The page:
Sonora, CA — A Jamestown woman arrested this week for narcotics was also caught with a fake bill upon entering the Tuolumne County Jail prompting the sheriff’s department to issue a warning to the public.
There have already been five cases this month involving counterfeit $10 and $20 bills in the county. Several of those found with the fake cash on hand have been arrested, according to the sheriff’s department. Ironically, one person got caught with a bill while being booked into the county jail. As reported on Wednesday, 38-year-old Stephanie Martinez of Jamestown was arrested after a deputy pulled her over for speeding and failure to signal on Standard Road in Sonora on Tuesday evening. At the time of her arrest, Martinez offered up to the deputy two bags of methamphetamine, .35 grams of heroin, some marijuana and $84 in cash. However, the counterfeit cash was not found until her booking. Sgt. Andrea Benson states, “We did find Martinez in possession of a counterfeit $10 bill when she was brought into the jail. We do use counterfeit markers and it did prove to be fake bill.” Sgt. Benson adds that when Martinez was questioned about the bill “she stated she did not know it was a counterfeit bill.”
The sheriff’s department wants to warn the public and business owners about the phony cash. It has provided these tips to spot bogus money:
- Color shifting Ink- One of the first things to look for when checking to see whether or not a bill is authentic, is to see if the bill denomination on the bottom right hand corner has the right color shifting ink. All denominations of $5 or more have this security feature, going back to 1996. The 20 on the bottom right hand corner will have a copper color when you are looking straight at it. But, if you rotate the top of the bill down so that the bill looks flatter to your eye, it will turn more of a greenish On the new $100 bills, the inkwell also has color shifting ink, turning green and becoming extra visible when shifted to a flatter visual plane.
- Raised Printing- All authentic US reserve notes have raised printing. Many times, counterfeiters have a tough time duplicating this kind of printing method.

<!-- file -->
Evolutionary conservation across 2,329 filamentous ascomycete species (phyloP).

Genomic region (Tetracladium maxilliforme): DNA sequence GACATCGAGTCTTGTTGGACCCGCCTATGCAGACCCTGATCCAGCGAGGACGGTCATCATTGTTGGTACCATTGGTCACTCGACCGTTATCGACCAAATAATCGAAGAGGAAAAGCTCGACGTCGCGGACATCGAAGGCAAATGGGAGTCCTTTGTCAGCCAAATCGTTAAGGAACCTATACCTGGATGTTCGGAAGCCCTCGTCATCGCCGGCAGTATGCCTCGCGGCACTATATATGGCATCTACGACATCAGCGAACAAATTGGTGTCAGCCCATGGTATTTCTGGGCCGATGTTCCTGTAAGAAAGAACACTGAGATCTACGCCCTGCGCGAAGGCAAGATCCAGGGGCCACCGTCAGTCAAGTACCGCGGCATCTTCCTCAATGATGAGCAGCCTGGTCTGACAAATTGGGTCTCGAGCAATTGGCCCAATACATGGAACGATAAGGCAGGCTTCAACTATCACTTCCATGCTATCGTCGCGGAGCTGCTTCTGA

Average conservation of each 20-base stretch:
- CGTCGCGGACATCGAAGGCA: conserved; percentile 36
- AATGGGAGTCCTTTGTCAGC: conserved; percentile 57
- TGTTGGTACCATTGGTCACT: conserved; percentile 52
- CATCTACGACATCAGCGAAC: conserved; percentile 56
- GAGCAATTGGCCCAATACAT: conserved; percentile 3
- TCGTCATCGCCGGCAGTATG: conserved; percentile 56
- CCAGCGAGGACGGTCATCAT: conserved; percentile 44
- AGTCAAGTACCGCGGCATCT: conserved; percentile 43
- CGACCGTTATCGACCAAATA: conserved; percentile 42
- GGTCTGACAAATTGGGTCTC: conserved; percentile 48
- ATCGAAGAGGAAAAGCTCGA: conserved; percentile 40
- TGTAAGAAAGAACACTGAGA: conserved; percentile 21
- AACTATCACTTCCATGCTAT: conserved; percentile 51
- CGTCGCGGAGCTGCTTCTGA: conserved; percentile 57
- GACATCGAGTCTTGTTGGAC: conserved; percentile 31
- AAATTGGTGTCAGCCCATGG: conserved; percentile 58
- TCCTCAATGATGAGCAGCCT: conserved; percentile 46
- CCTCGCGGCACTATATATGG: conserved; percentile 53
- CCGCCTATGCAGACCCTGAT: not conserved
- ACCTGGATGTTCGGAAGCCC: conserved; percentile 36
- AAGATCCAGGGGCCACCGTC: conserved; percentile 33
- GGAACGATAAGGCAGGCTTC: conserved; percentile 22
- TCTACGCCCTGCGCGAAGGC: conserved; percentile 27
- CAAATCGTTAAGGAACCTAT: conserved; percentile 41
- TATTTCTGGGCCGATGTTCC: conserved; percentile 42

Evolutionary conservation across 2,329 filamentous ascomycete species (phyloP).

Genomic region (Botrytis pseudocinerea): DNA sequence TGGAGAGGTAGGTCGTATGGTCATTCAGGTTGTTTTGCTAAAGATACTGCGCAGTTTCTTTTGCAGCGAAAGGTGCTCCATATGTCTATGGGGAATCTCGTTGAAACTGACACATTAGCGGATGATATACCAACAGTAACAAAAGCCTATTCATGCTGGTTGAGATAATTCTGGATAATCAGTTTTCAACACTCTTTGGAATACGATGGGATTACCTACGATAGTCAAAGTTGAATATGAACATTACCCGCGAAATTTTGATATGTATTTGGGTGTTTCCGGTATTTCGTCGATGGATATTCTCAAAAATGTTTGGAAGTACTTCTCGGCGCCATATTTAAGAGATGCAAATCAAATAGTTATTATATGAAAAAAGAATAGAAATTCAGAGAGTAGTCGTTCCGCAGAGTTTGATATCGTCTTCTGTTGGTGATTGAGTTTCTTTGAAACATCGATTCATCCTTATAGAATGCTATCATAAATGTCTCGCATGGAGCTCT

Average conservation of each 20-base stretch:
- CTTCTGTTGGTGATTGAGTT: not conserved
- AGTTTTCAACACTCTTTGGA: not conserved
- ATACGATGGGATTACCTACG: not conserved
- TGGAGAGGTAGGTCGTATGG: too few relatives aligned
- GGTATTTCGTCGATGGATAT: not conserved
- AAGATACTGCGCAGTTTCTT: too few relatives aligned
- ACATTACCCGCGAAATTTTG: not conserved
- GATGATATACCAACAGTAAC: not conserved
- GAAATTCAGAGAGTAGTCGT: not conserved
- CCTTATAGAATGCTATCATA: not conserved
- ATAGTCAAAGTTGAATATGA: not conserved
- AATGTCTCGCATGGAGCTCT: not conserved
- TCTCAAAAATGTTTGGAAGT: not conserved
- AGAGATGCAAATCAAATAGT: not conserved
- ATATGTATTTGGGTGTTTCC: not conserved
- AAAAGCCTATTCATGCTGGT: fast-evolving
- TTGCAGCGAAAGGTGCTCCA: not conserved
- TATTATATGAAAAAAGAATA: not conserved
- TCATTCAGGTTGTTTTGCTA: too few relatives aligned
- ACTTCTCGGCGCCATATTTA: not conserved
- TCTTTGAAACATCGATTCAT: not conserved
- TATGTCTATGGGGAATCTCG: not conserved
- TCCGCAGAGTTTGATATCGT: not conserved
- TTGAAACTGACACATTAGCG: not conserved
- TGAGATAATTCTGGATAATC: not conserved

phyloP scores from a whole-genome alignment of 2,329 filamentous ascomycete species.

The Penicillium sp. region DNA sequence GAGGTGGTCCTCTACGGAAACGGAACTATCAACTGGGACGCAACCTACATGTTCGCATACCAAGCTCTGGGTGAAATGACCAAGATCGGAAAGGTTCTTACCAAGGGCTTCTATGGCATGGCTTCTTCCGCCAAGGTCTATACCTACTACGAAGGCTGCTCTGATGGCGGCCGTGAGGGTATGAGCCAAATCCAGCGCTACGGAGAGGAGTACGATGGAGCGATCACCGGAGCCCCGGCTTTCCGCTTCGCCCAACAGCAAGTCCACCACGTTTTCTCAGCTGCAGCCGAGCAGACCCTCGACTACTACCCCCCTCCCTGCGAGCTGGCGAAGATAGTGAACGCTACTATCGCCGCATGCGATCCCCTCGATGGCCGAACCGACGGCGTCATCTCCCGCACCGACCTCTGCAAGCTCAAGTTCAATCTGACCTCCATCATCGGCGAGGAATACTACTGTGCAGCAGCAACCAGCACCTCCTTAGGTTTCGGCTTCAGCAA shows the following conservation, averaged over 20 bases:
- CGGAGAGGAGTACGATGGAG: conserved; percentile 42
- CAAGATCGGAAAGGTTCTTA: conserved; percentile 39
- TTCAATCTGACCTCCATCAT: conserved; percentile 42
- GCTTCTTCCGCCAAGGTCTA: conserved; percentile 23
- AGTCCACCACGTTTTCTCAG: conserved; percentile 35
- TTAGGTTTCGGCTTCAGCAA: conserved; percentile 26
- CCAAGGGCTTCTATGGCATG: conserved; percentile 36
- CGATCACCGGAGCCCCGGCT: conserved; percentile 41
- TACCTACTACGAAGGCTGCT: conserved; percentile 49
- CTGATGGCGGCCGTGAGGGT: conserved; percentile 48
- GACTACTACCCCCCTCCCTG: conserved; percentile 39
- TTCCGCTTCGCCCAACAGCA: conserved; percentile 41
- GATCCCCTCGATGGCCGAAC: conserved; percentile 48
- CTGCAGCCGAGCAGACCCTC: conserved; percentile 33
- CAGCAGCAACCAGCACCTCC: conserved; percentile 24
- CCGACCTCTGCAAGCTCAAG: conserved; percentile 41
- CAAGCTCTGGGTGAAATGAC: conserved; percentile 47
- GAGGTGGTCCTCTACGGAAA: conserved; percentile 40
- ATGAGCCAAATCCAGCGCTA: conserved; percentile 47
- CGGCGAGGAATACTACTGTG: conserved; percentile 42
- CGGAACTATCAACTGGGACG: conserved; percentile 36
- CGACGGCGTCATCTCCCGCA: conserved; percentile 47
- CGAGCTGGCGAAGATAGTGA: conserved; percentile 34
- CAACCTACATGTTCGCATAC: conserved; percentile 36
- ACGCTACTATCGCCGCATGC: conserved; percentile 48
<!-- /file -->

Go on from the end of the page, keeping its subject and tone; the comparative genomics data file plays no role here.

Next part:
- Blurry Borders, Printing, or Text- If you notice significantly blurry borders, printing, or text, it is an automatic red flag. Authentic bills are extremely detailed, made using die-cut printing plates that are capable of impressively fine lines. Printers are rarely capable of the same level of detail. Take a close look, especially at the borders, to see if there is any blurring.
- Red and blue threads- If you take a close look at an authentic bill, you will see that there are small red and blue threads woven in and out within the fabric of the bill. Printers try to reproduce this effect by printing red and blue threads onto the bill in a similar pattern. But, a close look will often reveal that such printing is merely surface level, tipping you off to a counterfeit.
- Watermark- The next security feature to look for, is the characteristic watermark. In many of the new bills, the watermark is actually a replica of the face on the bill. In some, it is only an oval spot.
- Security Thread- The security thread is one of the most distinctive security indicators of an authentic bill. If you hold any bill up to the light, you will see a security strip on an authentic bill. It will have “USA” and the Bill’s denomination, aka “USA 20” running vertically on the bill. The ultimate test, is to put the bill under a uv or black light and make sure the bill glows the correct color. This extra security measure was originally added to provide a quick way for bar owners to check the legitimacy of a bill. Here are the location and colors of the security threads on different bills: * $5 – Right side. Glows blue under UV light * $10 – Right side. Glows orange under UV light * $20 – Far left hand side. Glows green under UV light * $50 – Right around the middle. Glows yellow Under UV light * $100 – On left side. Glows pink under UV light
Security Ribbon(On New $100 only)- The newly printed $100 has an extra security feature. There is a visible blue security ribbon down the right middle of the bill that is 3D. If you move it back and forth, you will actually see the number 100 and a variety of little bells will move from side-to-side as the bill shifts.
Serial Numbers should correspond to Printing Year/Series- The last thing to check on a bill, is to make sure the serial number matches the supposed series/run year printed on the bill. Each letter that starts a serial number for a bill corresponds to a specific year. Just be sure to check and make sure the series year stated is a correct match with the letter that starts the serial number, and vice versa Here are the letters and the corresponding years/runs they should match with. 1. E = 2004 2. G = 2004A 3. I = 2006 4. J = 2009 5. L =
Sgt. Benson notes that counterfeit detector pens can be purchased and used to help detect fake bills. If you receive any counterfeit money report it to local law enforcement immediately. Sgt. Benson adds, “If a person tries to pass a fraudulent bill at a business, we asked that the clerk hold the bill and call law enforcement. Don’t hand the bill back to the person. It will help in investigating the crime.”